Conflict invariably characterizes the period following any revolution, and post-revolutionary America was no exception. After the unity inspired by opposition to a common enemy dissipates, revolutionary movements generally splinter into different groups that compete with each other for the right to shape the values and structures of the new society. The Frontier Republic examines the form these conflicts took in the settlement of the Ohio Country, as thousands of Americans streamed onto the lands west of the Appalachians. These settlers had experienced revolution and migration: now the process of creating new communities and a new state in the Northwest Territory forced them to deliberate on, and define, what these upheavals had accomplished. At issue was the very nature of human society and the role of government in it. Jeffersonian Republican ideals of individual liberty and local sovereignty were at odds with the Federalist vision of a well-ordered society and political control on the national level. Disagreements arose over such topics as rights of squatters, establishment of authority of the national government, the statehood movement, and the location of the new state's capital. The effects of the Panic of 1819 and the need for internal improvements changed the early focus on individualism to an understanding of Ohio's place in an interdependent society. Although this first generation of settlers failed to resolve their disputes completely, they ensured that the ideological foundation of nineteenth-century Ohio would be a synthesis of their conflicting revolutionary visions of the future of the United States.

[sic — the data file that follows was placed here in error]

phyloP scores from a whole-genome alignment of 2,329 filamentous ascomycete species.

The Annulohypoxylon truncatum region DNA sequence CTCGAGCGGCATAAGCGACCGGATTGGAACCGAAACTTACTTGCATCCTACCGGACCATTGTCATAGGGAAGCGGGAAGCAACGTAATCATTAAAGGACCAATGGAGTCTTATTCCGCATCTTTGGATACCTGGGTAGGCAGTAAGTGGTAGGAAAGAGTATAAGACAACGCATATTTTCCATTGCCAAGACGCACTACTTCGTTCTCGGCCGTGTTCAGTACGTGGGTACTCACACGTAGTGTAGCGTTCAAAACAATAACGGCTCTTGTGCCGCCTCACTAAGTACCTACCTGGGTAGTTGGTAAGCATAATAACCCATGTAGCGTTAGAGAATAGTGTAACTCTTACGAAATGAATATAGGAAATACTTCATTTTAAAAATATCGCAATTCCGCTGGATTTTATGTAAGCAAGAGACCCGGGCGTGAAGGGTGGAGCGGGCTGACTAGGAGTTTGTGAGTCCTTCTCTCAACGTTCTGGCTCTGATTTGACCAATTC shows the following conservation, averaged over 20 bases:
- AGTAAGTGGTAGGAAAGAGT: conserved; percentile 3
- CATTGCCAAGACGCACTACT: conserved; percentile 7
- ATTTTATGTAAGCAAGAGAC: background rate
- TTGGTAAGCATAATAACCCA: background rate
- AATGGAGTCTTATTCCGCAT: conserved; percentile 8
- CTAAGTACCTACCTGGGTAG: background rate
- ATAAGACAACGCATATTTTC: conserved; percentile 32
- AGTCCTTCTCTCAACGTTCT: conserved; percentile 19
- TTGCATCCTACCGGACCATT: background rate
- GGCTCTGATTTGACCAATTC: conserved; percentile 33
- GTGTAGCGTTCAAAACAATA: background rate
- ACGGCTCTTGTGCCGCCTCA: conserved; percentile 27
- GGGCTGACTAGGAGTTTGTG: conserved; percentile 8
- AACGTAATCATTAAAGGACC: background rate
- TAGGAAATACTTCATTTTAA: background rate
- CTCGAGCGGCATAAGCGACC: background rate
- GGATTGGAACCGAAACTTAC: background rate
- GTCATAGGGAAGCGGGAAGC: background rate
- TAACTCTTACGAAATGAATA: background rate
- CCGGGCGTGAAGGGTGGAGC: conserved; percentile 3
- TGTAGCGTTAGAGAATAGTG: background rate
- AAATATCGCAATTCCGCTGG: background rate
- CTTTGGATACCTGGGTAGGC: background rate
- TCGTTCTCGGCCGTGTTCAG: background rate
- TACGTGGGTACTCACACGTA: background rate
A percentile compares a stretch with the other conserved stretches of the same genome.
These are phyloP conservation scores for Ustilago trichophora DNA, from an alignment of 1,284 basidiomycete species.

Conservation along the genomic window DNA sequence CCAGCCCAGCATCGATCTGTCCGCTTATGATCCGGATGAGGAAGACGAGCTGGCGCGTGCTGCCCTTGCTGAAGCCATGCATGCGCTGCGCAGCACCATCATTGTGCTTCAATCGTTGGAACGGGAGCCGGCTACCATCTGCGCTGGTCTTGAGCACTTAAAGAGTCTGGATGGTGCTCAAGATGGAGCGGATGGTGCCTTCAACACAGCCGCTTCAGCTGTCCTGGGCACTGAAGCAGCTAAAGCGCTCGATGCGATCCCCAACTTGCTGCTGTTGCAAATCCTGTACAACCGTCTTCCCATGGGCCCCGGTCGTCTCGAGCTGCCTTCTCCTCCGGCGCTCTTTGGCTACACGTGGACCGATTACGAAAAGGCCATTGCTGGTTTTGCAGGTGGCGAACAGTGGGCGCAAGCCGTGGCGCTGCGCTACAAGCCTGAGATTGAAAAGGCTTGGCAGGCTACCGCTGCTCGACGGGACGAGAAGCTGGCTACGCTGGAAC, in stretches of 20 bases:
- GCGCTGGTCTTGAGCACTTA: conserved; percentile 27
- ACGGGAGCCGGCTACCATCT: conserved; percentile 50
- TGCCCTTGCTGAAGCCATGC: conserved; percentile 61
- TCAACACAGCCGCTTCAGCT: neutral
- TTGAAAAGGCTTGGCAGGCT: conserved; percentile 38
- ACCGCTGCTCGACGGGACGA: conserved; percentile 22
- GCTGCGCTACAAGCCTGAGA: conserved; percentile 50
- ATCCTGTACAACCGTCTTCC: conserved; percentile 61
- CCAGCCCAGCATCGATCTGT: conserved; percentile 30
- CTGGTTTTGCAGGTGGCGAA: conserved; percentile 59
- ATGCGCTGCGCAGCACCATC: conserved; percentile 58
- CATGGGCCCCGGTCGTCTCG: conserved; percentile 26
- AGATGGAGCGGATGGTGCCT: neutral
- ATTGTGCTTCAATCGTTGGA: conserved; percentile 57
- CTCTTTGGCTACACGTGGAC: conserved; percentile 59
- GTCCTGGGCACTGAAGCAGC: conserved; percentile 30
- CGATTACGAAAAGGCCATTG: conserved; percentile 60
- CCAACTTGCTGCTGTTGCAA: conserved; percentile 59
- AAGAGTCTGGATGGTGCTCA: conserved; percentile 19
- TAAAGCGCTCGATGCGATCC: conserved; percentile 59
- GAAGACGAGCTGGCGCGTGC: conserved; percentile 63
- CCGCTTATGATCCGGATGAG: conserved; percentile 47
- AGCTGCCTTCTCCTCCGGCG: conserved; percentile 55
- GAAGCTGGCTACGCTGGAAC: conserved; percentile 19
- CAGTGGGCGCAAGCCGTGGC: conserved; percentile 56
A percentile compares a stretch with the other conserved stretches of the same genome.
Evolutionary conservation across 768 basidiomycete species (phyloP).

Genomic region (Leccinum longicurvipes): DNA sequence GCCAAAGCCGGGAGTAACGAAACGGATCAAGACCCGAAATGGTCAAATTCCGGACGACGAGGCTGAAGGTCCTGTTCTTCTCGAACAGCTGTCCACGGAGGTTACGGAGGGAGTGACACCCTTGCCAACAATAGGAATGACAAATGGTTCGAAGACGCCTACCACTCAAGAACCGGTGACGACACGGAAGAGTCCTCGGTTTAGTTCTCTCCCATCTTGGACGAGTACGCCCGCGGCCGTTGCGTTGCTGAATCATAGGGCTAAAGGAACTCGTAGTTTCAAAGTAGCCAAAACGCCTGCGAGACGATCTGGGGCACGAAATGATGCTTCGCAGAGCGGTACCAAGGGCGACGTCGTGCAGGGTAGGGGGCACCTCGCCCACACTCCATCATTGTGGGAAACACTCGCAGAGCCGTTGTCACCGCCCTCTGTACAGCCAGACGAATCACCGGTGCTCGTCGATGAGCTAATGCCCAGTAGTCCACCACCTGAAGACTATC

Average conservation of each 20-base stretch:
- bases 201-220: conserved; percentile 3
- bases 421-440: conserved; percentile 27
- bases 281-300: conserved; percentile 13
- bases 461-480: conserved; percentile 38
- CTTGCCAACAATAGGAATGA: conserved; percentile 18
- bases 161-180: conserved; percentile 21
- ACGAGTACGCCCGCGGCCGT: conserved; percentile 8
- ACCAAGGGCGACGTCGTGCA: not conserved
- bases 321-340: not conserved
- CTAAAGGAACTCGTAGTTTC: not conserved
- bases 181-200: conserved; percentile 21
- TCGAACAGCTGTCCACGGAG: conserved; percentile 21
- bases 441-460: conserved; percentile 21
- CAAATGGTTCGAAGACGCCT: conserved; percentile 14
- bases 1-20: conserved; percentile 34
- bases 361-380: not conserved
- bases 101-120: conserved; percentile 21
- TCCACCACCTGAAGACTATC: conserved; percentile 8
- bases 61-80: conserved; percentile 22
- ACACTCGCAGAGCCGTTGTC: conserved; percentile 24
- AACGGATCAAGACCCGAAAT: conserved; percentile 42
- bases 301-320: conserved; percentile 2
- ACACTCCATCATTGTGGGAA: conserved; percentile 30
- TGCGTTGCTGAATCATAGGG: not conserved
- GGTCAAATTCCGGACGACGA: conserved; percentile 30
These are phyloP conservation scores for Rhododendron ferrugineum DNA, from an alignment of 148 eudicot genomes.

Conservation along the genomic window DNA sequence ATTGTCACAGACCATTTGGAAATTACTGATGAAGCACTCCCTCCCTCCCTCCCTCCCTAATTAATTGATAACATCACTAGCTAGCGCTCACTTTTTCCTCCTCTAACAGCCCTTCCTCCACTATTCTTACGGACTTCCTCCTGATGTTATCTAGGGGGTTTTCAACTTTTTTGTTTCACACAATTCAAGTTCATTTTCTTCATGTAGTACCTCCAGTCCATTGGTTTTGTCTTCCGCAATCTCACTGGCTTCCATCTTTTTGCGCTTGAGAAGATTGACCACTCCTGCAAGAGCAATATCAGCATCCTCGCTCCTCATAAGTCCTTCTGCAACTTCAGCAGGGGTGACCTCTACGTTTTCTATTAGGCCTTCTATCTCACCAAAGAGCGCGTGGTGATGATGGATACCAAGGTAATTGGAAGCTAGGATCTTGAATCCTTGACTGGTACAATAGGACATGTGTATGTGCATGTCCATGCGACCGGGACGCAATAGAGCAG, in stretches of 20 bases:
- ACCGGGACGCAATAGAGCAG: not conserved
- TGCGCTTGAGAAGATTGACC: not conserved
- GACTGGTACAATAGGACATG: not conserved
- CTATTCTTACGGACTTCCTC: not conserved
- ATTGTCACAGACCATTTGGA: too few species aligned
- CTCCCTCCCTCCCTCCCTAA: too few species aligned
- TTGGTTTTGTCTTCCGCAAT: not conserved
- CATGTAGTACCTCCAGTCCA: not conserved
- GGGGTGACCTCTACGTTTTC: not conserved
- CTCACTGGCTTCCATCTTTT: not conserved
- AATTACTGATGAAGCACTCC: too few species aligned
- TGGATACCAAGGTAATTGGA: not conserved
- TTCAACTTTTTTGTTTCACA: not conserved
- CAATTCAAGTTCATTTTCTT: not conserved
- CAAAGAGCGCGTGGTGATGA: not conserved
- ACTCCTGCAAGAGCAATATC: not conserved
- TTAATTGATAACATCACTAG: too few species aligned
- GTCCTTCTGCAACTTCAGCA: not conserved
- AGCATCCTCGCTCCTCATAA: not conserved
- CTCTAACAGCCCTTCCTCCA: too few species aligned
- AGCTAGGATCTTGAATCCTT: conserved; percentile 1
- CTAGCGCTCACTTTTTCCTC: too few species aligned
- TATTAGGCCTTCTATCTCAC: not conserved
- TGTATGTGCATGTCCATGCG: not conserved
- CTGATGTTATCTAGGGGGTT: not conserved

Distinguished Professor of history at Miami University in Oxford, Ohio, is the author of Ohio: The History of a People. program director for History in the Heartland, is the author of The End of the American Avant Garde